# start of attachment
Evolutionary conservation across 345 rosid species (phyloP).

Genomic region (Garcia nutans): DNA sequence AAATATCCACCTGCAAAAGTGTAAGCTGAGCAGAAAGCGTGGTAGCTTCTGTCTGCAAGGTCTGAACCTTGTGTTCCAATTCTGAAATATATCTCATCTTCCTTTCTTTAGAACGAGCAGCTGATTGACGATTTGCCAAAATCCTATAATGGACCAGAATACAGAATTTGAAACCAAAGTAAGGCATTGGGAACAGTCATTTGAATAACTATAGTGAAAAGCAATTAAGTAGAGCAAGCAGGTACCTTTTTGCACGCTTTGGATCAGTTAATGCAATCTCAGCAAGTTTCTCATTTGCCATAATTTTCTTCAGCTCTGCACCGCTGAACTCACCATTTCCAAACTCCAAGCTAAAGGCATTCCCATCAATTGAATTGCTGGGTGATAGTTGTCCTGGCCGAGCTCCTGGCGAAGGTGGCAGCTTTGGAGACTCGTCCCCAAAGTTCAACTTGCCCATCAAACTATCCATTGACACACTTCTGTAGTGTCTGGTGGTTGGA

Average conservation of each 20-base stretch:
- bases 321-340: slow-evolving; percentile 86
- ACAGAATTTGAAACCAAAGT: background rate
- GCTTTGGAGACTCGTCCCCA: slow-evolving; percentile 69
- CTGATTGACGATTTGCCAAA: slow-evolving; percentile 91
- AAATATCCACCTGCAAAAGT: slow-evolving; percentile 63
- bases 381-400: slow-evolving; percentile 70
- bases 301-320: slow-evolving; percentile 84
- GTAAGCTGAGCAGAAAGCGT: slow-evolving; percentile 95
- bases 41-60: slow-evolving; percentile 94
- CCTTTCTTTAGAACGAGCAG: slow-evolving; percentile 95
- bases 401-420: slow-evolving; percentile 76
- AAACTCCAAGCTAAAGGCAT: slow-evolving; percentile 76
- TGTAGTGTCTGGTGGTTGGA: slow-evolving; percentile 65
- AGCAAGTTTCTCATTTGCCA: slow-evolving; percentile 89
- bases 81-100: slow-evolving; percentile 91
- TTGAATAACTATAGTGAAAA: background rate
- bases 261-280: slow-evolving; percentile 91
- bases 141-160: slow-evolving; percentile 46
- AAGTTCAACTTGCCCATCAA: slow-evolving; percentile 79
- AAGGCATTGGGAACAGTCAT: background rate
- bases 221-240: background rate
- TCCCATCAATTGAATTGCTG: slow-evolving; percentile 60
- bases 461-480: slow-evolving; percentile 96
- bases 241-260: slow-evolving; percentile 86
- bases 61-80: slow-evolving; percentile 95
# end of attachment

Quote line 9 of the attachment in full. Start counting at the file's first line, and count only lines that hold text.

- bases 381-400: slow-evolving; percentile 70